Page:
Doctors, Therapy Over the Internet: Pros and Cons

Cathy Health Guide
  • When I was a child, I loved a cartoon program called The Jetsons. It was a futuristic look at the life of an “ordinary” family in 2062 – sort of a space-aged version of The Flintstones.  I thought it’d be so cool to live the way they lived.  Cars flying in the air.  Plush “Skypad” apartments for living space - they were located in structures that looked like Seattle’s Space Needle. The apartment was furnished with every technologically advanced gadget in each and every room.  I watched The Jetsons on our tiny black-and-white television (even though it was the first cartoon broadcast in “living color”).  I was truly mesmerized.

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    In Orbit City, where The Jetsons lived, all telephonic communications for business or personal use were conducted on a television screen – you could see who you were talking to as well as hear them.  In the early 60s that seemed inconceivable.


    Today, I am writing this post on a laptop that rests comfortably in my lap. I have the ability to click one tiny button and - WHAM - I can see and hear my son, who lives several hours away at college.  I can have a comfortable chat with him all in the comfort of my home! To those of you who grew up with computers, this may not seem incredible, but believe me, it is sheer genius.  It is also utterly convenient for someone with a chronic illness.


    Last weekend I read an article in the New York Times entitled, “When Your Therapist is Only a Click Away” by Jan Hoffman.  It talked about how Skype and some encrypted digital software via a third party (e.g., ) are popularizing online audiovisual therapy.  One source, a lawyer and psychologist who consults with the American Psychological Association Insurance Trust, was quoted as saying, “In three years, this will take off like a rocket.”  For those with MS, online therapy could be a perfect option. Whether you have Skype, a webcam or an appropriate phone application, one simple click is all it takes for your hourly appointment.  No need to walk or drive or worry about getting to your appointment.  You can sit and rest your weary body while attending your therapy session.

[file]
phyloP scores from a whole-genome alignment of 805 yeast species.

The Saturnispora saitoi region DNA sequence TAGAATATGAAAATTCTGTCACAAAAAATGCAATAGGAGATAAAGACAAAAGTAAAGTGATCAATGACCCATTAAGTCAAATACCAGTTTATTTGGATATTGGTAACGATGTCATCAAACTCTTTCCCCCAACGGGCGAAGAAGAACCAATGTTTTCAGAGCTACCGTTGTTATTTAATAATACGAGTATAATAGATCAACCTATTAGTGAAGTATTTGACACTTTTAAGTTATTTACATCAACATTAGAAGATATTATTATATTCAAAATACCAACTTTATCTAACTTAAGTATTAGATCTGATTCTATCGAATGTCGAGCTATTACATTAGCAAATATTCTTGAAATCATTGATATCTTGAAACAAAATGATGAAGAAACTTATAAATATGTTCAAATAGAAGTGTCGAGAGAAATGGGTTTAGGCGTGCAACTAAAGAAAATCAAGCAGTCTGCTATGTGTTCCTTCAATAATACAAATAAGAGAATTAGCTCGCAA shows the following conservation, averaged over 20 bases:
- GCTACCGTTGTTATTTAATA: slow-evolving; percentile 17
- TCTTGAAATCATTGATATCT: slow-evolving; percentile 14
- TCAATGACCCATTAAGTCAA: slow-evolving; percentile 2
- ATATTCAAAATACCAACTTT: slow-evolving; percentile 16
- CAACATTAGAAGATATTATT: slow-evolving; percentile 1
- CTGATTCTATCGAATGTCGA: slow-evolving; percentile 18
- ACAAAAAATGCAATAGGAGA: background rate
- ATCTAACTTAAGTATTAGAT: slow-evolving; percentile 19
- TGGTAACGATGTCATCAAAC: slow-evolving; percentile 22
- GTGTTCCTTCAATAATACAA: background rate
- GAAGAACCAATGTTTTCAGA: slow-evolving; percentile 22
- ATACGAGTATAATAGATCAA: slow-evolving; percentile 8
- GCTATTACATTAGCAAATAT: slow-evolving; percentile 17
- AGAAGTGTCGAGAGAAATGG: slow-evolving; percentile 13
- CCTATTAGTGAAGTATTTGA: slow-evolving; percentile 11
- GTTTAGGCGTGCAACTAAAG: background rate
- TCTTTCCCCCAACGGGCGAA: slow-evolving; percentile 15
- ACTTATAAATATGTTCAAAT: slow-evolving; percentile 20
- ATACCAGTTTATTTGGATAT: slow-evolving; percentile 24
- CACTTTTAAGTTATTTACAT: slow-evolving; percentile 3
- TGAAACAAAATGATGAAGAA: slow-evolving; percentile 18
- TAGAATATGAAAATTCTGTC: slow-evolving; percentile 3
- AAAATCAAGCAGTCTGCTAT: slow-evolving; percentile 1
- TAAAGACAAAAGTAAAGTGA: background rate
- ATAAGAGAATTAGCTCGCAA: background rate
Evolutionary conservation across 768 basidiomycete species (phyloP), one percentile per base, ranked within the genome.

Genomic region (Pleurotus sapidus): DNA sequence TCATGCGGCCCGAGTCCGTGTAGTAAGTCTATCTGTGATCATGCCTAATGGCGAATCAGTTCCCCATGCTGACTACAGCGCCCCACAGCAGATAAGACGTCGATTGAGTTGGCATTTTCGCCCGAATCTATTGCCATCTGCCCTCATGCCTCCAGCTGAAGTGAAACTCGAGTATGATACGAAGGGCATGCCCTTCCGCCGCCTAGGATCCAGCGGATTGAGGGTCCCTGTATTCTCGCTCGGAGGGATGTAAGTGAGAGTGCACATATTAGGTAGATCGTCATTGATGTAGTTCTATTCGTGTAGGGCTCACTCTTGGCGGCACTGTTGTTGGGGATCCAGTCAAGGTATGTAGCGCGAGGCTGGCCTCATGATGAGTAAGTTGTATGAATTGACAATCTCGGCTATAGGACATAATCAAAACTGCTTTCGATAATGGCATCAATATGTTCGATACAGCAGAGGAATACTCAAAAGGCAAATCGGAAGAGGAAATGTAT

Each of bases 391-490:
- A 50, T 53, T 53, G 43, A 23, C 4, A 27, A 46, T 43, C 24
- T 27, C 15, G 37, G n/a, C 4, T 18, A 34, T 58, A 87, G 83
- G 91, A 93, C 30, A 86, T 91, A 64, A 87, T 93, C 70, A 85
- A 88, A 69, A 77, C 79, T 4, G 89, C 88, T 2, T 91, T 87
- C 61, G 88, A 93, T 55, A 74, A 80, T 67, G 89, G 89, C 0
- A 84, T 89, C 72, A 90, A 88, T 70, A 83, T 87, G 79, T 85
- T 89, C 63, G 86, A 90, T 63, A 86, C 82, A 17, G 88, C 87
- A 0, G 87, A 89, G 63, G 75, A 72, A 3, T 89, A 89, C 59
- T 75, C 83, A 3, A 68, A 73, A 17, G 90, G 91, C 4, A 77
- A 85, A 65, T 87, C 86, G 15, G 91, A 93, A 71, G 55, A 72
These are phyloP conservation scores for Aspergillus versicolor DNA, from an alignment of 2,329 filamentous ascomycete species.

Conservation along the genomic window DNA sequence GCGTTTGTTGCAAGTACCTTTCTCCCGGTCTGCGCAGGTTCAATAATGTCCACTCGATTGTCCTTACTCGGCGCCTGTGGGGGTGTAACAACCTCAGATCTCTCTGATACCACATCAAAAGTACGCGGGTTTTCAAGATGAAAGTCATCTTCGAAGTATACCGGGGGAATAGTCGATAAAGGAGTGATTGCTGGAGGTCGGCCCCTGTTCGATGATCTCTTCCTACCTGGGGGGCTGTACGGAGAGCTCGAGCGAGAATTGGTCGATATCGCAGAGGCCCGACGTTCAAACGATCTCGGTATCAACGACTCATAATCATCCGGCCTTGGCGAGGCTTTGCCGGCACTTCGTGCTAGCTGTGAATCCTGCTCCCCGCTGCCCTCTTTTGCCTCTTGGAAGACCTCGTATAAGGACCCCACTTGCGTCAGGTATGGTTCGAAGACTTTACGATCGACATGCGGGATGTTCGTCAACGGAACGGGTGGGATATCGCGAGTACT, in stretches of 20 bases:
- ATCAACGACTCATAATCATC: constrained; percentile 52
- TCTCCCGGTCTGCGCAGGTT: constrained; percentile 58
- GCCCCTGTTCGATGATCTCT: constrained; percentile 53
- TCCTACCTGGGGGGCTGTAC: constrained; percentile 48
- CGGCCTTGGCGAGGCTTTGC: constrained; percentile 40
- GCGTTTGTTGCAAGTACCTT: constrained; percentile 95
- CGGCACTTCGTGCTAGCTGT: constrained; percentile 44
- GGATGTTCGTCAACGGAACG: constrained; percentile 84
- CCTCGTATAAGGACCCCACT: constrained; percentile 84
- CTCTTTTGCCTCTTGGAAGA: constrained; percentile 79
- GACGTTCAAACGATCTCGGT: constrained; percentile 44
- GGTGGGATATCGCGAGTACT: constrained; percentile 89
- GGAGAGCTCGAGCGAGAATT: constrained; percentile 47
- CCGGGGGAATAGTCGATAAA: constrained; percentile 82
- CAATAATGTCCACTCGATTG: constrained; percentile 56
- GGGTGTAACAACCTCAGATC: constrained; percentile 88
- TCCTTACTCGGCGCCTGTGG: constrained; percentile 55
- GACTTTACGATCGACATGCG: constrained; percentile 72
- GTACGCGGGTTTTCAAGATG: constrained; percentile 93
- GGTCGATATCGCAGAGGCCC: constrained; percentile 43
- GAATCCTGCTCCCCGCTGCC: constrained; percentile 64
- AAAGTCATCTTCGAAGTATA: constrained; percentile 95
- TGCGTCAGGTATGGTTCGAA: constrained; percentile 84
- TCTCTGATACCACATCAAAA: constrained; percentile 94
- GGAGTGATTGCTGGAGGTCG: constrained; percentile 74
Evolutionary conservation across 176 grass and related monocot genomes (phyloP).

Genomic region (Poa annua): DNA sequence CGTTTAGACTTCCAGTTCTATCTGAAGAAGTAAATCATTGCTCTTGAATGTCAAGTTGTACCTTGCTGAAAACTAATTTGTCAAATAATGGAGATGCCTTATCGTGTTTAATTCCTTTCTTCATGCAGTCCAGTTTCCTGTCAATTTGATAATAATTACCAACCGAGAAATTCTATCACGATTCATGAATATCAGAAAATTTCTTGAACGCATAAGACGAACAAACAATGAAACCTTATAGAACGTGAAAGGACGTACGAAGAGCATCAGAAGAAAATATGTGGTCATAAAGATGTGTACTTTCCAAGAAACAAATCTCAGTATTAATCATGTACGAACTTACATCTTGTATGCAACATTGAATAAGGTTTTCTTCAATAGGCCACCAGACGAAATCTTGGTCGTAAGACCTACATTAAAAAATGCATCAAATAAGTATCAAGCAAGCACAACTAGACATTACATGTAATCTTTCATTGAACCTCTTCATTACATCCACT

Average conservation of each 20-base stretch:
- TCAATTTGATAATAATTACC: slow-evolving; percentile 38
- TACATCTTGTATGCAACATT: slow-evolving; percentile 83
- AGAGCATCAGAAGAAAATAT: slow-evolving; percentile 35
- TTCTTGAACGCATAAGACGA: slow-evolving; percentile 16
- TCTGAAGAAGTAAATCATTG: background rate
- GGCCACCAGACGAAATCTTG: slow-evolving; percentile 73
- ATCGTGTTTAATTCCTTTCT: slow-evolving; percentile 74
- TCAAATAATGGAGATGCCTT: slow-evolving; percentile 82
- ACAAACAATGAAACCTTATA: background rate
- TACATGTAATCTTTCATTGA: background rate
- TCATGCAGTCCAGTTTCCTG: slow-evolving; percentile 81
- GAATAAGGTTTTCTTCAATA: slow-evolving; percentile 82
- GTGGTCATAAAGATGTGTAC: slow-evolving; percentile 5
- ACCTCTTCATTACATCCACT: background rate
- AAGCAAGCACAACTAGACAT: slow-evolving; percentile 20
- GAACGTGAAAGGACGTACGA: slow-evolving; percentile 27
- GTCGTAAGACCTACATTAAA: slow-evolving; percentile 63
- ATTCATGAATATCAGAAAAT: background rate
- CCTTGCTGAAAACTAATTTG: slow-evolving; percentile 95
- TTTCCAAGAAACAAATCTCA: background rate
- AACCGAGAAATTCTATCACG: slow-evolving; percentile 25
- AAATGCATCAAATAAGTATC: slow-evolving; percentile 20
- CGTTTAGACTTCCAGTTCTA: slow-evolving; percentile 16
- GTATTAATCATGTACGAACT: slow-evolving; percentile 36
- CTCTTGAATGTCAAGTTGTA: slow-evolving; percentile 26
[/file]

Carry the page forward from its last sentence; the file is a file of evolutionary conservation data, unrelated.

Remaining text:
A few years ago, I worked for The International Organization of Multiple Sclerosis Nurses, or IOMSN. I attended an educational dinner to speak to nurses about our organization.  Two of the nurses in attendance, who worked at a nursing home, told us several of their residents had MS and were shut-ins, with no family living nearby and no computer access.  I remembered I had an older computer at home that was not being used.  I wiped out the hard drive and donated it to The National Multiple Sclerosis Society, requesting it be donated to a nursing home in need of a computer.  That small gesture was a grand one for the recipients of our computer.  The new owners of our computer now had endless opportunities to reach out to others with MS. These seniors now had choices at their fingertips.


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    The growing field of online therapy makes me wonder whether there will be an expansion of online opportunities into other disciplines for people with MS.  For example, will neurologists want to save time by speaking to their patient online rather than having them come into their office?  Will local support groups meet online instead of the local church or town hall?


    Let’s think about this.  Having online appointments are extremely convenient and will save money on gasoline for your car.  Also, it is easier for someone who has MS fatigue or is in a wheelchair to schedule online appointments.


    We must consider the negative side in all of this - the loss of human connection.  You no longer are physically next to the person, and I think that is a big negative.  No matter how sophisticated our technology becomes, and how convenient using the computer can be, the ability to come face-to-face in person with someone else is of enormous value. An eye movement, a hand gesture, a tiny sigh – these can easily be overlooked.  For me, it’s always confusing to know where to look - do I look directly at the screen, or into the tiny red light where the camera is?  I know you’re supposed to look into the camera, but it’s so hard not to look at the person you are talking to on the screen!  Perhaps I would not be a good candidate for online therapy.


    Online therapy may not be for everyone.  It is a personal choice, and choice means we have options, and options are a wonderful thing to have.  When I was diagnosed I didn’t have many options.  There were no injectible or oral medications.  No laptops.  No World Wide Web. No Smartphones or iPhones. 


    As time goes by, perhaps Skype and similar programs will expand and grow and offer us even more choices than we have today.  Maybe in 5, 10, or 25 years, people with MS will have as many choices to make their lives easier as the characters on The Jetsons.  Of course, it would be even better to have a cure by then! In the meantime, I’ll “see” you on the web, and let me know if you have any thoughts about what I’ve talked about.

Published On: October 04, 2011